Newspaper article International Herald Tribune

Gap in U.S. Safety Regulations ; Lawsuit Filed over Death of a Soldier Who Had Used a Workout Booster

Newspaper article International Herald Tribune

Gap in U.S. Safety Regulations ; Lawsuit Filed over Death of a Soldier Who Had Used a Workout Booster

Article excerpt

The parents of a soldier who had used the supplement, Jack3d, have filed a wrongful-death lawsuit against USPlabs, the developer and marketer of Jack3d, and GNC, the store where he bought it.

For the past few weeks, GNC, the dietary supplements retailer, has run a special on its Web site for a workout booster in powder form called Jack3d. "Hot Buy, Hot Buy, Hot Buy," reads a red banner splashed across the product's page.

Pronounced Jacked, the powder contains a stimulant that marketers say increases strength, speed and endurance. At VitaminShoppe.com, where Jack3d is also sold, a reviewer boasts, "My muscles have gained mass like never before."

Yet, last April, U.S. health regulators issued a warning that the stimulant -- called dimethylamylamine, or DMAA -- frequently raises the blood pressure and the heart rate and could lead to heart attacks. In December 2011, after the deaths of two soldiers who had used Jack3d, the Defense Department removed all products containing DMAA from stores on military bases, including more than 100 GNC shops.

Now the parents of Michael L. Sparling, one of the soldiers who died, have filed a wrongful-death lawsuit against USPlabs, the developer and marketer of Jack3d, and GNC, the store where he bought it. The suit, filed Wednesday in state court in San Diego, claims that the companies deceptively marketed Jack3d as safe and effective while not warning consumers about its potential health risks. It seeks unspecified punitive damages.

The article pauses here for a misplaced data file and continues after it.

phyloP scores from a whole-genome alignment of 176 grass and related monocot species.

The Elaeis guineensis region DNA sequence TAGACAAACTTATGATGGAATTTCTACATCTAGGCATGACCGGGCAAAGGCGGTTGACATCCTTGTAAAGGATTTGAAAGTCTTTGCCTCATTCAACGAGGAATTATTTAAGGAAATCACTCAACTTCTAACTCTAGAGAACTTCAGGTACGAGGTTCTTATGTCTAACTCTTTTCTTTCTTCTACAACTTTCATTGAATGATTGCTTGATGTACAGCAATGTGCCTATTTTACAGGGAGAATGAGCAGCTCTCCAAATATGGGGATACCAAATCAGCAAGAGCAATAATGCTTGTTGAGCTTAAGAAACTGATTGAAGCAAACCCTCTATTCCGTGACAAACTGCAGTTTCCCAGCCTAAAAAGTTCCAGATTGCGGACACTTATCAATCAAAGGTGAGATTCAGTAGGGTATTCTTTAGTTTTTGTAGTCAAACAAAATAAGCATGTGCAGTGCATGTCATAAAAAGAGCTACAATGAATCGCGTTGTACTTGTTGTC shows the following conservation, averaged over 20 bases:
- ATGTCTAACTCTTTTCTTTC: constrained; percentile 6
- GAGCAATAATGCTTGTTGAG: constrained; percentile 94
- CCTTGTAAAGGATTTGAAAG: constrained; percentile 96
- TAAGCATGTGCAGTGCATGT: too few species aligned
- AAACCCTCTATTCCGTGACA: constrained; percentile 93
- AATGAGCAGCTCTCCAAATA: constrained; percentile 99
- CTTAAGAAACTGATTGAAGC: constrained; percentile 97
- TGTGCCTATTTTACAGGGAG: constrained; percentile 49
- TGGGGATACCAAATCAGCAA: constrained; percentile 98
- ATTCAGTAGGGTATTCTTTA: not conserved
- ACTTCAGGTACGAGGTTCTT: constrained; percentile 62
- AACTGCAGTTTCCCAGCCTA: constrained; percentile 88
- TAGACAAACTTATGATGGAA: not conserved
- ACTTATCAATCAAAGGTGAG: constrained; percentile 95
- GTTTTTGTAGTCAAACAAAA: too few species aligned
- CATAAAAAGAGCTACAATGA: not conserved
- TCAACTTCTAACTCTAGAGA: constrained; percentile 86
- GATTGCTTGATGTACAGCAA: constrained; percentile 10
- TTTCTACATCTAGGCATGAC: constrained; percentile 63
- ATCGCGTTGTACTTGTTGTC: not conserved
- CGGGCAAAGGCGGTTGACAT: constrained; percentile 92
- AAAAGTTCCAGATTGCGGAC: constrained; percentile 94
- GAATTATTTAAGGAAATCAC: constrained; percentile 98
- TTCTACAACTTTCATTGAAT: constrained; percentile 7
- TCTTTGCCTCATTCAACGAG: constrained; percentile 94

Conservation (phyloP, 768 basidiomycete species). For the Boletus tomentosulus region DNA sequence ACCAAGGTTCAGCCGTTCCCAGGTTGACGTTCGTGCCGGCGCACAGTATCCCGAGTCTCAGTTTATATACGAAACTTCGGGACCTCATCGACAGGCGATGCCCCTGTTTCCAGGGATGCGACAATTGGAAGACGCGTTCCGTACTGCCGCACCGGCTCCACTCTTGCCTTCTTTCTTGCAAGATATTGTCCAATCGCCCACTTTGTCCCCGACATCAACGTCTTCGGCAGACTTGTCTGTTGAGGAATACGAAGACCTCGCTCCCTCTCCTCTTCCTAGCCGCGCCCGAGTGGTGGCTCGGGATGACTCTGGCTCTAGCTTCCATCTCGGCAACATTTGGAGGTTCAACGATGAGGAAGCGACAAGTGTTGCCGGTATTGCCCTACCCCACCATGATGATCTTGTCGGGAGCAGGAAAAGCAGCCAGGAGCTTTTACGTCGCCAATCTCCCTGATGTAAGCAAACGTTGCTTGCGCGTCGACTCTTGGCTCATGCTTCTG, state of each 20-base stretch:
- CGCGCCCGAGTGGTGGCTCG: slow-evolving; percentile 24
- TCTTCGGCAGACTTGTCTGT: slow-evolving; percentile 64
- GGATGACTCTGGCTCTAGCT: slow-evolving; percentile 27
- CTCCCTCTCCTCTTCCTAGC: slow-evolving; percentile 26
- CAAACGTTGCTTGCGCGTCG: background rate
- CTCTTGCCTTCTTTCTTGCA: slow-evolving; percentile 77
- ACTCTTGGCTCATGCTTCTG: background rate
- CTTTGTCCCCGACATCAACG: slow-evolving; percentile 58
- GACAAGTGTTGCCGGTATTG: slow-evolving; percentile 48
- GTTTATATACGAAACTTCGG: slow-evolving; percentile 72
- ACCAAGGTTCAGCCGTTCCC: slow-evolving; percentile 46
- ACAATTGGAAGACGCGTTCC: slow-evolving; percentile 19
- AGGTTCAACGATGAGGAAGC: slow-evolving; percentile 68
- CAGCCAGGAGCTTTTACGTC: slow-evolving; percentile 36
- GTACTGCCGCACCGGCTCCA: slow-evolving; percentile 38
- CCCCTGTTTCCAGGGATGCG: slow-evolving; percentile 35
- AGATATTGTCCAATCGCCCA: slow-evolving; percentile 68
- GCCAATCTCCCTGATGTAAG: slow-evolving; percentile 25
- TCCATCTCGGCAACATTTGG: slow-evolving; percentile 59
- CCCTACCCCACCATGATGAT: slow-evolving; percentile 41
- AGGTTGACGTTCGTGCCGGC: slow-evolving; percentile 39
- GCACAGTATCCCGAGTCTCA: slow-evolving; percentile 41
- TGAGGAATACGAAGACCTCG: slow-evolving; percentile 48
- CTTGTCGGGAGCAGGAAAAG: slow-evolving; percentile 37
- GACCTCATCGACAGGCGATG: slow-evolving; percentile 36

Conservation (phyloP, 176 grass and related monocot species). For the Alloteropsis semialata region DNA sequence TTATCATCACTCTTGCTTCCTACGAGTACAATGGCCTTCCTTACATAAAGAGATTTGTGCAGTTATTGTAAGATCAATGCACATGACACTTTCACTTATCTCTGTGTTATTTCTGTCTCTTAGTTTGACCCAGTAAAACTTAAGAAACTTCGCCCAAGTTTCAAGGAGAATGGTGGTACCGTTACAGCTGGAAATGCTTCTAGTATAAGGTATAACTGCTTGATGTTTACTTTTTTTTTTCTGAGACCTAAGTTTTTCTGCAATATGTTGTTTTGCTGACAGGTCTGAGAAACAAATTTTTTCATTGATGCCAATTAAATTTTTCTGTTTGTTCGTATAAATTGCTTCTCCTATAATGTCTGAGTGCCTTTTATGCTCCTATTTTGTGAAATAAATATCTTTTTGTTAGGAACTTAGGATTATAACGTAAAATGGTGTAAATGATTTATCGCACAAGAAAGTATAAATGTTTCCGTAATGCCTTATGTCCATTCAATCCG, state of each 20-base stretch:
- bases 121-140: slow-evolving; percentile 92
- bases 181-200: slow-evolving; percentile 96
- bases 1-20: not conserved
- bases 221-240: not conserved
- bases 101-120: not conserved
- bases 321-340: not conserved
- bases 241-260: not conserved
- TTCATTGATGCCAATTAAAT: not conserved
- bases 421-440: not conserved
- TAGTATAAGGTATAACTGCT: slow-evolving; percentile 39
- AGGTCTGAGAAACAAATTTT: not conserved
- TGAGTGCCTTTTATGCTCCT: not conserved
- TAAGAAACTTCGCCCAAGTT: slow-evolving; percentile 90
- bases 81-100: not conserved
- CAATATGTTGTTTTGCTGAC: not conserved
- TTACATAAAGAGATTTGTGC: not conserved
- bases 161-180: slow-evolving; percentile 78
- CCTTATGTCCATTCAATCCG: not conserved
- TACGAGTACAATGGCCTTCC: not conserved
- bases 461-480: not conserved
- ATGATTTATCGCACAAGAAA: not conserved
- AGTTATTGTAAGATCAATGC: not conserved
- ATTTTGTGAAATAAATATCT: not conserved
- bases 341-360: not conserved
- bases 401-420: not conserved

In an e-mail, Laura Brophy, a spokeswoman for GNC, which is set to announce its earnings Thursday morning, said the company did not comment on pending litigation. Representatives of USPlabs and the Vitamin Shoppe did not immediately respond to e-mails or return telephone calls seeking comment.

The Sparling case highlights gaps in product safety and regulatory oversight of the $30 billion dietary supplement industry in the United States, some supplement researchers say.

Under U.S. law, supplements are defined as natural products that contain only dietary ingredients. Yet the pharmaceutical company Eli Lilly originally developed the stimulant now used in Jack3d and other workout boosters as an inhaled drug for nasal congestion in the 1940s.

With prevalent chains like GNC lending their reputations and reach to such products, the researchers fault the retailers as much as manufacturers for promoting what they see as questionable supplements.

"It's a pharmaceutical-grade product which is being directly introduced into the supplement marketplace with absolutely no regulatory oversight," said Dr. Pieter Cohen, an assistant professor of medicine at Harvard Medical School who has studied dietary supplements.

In the medical literature, DMAA has often been described as a synthetic stimulant similar to amphetamines that can constrict blood vessels and raise the blood pressure and the heart rate, potentially increasing the risk of heart attacks and strokes. In 2005, supplement makers began to market the substance in workout and weight-loss products, often combining it with caffeine, which may enhance the stimulant's effects. Products like Jack3d and OxyElite Pro, which USPlabs also markets, became popular among fitness buffs as part of their preworkout routine.

Although USPlabs now makes a new version of Jack3d -- called Jack3d Micro -- without DMAA, and the products are no longer sold on military bases, the original Jack3d remains widely available at some stores and Web sites. GNC.com said that Jack3d "produces an intense sensation of drive, focus, energy, motivation and awareness." Last week, a reporter bought the original version of Jack3d at a GNC outlet in New York City.

But a study commissioned by the U.S. military after the two soldiers died raised red flags about the safety of DMAA products.

"DMAA in combination with other ingredients may be associated with significant consequences," a team of military, sports and supplement researchers wrote in case reports about the deaths of the two soldiers that was published last December in Military Medicine, the journal of the Society of Federal Health Professionals. …

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